Most of you have been told before that you should stay calm between points and control your body language. Nevertheless, very few tennis players actually accomplish this task and many even believe that it is better to let your anger out.
Frustration is everywhere on tennis courts around the world and one of my primary goals as a coach is to help my students get rid of that frustration and enjoy the game more, regardless of their playing level.
So why should you remain calm in the first place ?
I see two primary reasons, why it is so important to stay calm and follow a routine between points:
Sports science research has shown that, if you act confident between points and display positive body language, you are much more likely to feel that way and if you act unhappy and display negative body language, you are much more likely to develop more negative emotions!
So regardless of where you are in a match and what your current internal state is; by acting confident and positive between points you push yourself more towards a positive internal state and by acting negative between points you push yourself more towards a negative internal state. As a result, it really makes no sense to “let your anger” out and leave your shoulders hanging!
Now you might be asking yourself: How can I act confident when I am not playing well ? In order to act confident between points even when you are playing bad, you need to be able to put Tennis into perspective and have a strong inner belief that you will soon come back to normal form.
If on the other hand you have a strong belief that your self-worth depends on your tennis performance, then it will be really difficult for you to act confident when you are not playing well!
If you let your anger out between points by screaming or throwing your racket, it takes much longer for you to calm down and as a result you will not be properly prepared to play the next point!
Taking a deep breath and controlling your body language simply gives you a much better chance of being well prepared for the next point and that’s why it is so important to follow your in-between point ritual, no matter what the score is!
Now some of you might ask how did John McEnroe manage to do so well despite his negative outbursts ? In my opinion McEnroe is simply a rare exception with an unusual ability to go from a negative state into a positive state. Possibly he could also have done even better with more emotional self-control.
One Exercise For More Emotional Control
Ok. So now that we talked about why you should work hard on positive body language and controlling your emotions, it’s time to talk about how you can actually do this and make a permanent change.
Before you are ready for the exercise, you need to develop a good in-between point ritual; unless of course you already have one.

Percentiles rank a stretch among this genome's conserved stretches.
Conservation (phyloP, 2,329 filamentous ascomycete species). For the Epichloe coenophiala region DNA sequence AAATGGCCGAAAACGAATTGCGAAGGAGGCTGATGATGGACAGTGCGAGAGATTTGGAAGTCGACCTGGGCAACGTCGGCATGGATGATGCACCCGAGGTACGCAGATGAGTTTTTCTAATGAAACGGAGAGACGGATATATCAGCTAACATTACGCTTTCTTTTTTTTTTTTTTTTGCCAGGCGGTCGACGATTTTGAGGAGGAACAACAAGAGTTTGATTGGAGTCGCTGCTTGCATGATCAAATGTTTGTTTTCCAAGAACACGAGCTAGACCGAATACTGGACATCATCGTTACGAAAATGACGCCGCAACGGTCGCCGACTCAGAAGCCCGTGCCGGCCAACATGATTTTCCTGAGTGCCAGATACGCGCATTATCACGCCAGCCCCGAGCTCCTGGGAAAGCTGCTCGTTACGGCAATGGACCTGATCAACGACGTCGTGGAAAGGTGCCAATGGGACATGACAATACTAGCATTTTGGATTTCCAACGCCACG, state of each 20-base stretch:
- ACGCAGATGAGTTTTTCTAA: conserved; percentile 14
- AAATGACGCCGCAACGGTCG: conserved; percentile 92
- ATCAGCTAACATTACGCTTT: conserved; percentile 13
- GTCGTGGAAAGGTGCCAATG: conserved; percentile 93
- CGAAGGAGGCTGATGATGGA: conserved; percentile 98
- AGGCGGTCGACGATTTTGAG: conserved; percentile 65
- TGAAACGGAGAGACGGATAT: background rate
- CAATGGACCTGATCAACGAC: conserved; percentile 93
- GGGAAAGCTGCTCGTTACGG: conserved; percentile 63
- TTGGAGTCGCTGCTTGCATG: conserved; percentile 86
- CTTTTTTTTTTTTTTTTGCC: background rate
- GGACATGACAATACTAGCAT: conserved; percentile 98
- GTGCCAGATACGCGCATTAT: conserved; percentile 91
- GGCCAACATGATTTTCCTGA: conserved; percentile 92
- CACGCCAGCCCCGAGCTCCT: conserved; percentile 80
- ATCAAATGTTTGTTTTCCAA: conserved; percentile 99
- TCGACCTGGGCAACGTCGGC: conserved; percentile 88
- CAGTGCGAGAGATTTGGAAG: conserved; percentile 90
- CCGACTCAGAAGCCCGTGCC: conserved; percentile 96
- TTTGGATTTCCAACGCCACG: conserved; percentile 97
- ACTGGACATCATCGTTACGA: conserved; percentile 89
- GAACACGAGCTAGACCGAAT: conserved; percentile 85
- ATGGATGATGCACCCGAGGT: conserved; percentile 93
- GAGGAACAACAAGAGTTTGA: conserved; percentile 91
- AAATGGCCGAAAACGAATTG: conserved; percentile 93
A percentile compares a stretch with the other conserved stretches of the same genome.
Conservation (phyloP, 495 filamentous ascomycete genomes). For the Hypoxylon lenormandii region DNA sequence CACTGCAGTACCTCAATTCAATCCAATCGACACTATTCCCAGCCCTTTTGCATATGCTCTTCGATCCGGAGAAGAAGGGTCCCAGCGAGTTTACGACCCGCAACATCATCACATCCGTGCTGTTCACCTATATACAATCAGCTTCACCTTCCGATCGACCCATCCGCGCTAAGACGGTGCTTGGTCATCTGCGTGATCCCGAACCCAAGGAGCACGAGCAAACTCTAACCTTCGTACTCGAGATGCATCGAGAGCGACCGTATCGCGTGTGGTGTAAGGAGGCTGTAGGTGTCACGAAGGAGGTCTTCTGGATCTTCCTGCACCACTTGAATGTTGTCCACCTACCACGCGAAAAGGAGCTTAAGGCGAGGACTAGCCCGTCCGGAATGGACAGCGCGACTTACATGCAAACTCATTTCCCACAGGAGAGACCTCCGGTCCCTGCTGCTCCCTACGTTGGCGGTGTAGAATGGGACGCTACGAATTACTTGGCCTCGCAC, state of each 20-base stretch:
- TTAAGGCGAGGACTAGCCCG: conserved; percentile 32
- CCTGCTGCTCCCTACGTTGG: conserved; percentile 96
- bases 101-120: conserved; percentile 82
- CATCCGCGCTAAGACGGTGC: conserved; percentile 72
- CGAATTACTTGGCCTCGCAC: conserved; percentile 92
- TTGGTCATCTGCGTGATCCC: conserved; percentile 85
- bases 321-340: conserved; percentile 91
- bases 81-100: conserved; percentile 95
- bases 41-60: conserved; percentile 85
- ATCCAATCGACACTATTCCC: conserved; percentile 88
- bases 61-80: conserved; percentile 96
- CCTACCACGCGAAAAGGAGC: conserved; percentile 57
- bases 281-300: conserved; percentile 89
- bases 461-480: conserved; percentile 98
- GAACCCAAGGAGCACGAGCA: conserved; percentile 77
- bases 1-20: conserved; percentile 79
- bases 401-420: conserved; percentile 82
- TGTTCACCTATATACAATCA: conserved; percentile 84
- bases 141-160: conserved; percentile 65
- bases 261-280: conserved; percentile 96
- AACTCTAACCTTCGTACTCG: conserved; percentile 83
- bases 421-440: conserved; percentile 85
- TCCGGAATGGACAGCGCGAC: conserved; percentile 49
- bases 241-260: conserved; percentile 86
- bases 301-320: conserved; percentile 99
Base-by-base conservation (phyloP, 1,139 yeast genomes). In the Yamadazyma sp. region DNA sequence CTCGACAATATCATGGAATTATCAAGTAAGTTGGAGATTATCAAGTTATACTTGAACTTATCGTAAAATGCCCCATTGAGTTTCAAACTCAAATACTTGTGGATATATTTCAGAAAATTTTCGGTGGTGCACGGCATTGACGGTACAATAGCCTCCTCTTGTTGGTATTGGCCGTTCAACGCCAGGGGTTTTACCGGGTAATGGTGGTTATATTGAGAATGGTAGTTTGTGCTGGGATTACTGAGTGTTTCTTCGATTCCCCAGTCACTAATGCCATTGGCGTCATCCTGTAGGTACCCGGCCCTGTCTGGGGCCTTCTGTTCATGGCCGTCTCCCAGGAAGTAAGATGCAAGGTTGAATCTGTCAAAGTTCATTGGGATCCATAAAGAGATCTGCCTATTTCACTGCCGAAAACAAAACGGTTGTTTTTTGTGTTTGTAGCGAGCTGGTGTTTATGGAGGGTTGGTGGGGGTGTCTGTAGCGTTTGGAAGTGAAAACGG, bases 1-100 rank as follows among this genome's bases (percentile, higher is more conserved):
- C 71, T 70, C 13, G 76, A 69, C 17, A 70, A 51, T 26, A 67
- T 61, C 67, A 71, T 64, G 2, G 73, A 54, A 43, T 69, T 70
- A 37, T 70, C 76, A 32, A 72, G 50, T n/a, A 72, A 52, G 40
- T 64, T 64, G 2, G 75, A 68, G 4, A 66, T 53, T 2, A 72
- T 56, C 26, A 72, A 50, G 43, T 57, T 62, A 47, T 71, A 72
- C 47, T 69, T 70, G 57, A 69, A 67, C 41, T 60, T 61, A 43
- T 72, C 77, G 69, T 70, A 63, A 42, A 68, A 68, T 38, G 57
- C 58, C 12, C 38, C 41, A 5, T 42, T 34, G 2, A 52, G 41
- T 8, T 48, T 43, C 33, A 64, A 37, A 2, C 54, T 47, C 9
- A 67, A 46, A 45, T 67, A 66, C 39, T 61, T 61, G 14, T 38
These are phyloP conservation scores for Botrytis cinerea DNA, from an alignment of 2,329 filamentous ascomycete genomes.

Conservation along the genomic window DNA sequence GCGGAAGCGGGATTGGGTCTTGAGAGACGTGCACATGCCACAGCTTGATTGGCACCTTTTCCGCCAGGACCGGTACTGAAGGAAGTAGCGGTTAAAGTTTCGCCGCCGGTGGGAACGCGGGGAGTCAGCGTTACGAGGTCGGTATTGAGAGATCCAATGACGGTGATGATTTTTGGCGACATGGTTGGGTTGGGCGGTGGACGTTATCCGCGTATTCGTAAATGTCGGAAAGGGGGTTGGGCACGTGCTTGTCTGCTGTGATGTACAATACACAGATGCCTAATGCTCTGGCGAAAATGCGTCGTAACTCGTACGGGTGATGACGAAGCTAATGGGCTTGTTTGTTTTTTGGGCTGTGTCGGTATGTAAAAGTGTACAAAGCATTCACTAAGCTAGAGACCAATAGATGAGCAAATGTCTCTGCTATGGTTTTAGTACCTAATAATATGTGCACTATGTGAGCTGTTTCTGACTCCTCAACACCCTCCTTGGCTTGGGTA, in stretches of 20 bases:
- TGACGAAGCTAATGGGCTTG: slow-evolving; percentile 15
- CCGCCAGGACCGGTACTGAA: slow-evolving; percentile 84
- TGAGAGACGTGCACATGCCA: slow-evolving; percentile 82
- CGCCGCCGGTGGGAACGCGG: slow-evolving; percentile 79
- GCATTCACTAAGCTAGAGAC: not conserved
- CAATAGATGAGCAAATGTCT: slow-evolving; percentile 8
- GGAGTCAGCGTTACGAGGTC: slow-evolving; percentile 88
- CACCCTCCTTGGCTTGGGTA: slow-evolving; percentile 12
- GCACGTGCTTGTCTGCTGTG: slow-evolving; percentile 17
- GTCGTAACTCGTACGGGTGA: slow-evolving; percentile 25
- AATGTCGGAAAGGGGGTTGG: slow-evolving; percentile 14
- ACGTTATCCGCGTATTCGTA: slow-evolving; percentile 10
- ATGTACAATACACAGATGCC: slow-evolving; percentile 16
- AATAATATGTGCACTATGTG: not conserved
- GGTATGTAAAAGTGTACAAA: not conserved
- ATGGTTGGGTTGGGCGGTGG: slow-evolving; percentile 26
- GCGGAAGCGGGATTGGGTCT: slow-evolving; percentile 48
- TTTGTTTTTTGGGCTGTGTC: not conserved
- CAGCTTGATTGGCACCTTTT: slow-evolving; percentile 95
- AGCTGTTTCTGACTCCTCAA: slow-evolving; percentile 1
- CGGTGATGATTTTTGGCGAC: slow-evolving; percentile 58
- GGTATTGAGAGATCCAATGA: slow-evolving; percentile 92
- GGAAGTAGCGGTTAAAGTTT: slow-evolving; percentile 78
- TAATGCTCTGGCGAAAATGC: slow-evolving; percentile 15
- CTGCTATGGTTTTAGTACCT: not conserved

Mentally tough players like Nadal and Sharapova have very specific in-between point rituals that help them control their emotions and stay mentally tough.
In order to develop one I recommend studying some great players like Nadal, Hewitt, Sharapova or Serena Williams.
Here are a few things that I recommend for in-between point rituals:
- Turn around towards the fence
- Take some deep breaths (extremely important)
- Keep Your Eyes On Your Strings
- Finally Think About Your Strategy For The Next Point
Ok. So now that you have a good in-between point ritual, i’ll let you in on the most effective exercise I know for developing emotional control.
Here Is The Exercise/Challenge:
Challenge Yourself To Play One Entire Set Where You Stick To Your Ritual 100% Between Points!
That’s all there is to it. Extremely simple and extremely effective. The first thought you probably have is: Well that sounds too easy. I can play one set sticking to my ritual after every point without a problem.
The truth is this: Developing a ritual is pretty easy. Sticking to your ritual for long stretches of time is the hard part and one entire set is already very long for most players!
I have asked hundreds of students the following question: Do you think you can play one entire match without any negative body language or loud talking; simply playing each point and following the same in-between point ritual ?
Most of my students will say that yes they can easily do that. So I put them to the challenge and most of them are surprised that they cannot even make it through one game without complaining about a bad shot or letting their shoulders hang for example.
Those players that accept the challenge will usually have a real awakening when they finally manage to play an entire set or even match calmly, following their ritual in between points!
Once you manage to do this a few matches in a row, which is extremely hard, you realize that Tennis all of a sudden is a lot more fun and you also play much better. Many players even start to feel real inner peace on the court for the first time in a really long time!
In theory it sounds simple but in real life it is extremely hard to follow-through with this. Start with one set, then challenge yourself for an entire match, then tournament and so on!
Are you up for the challenge ?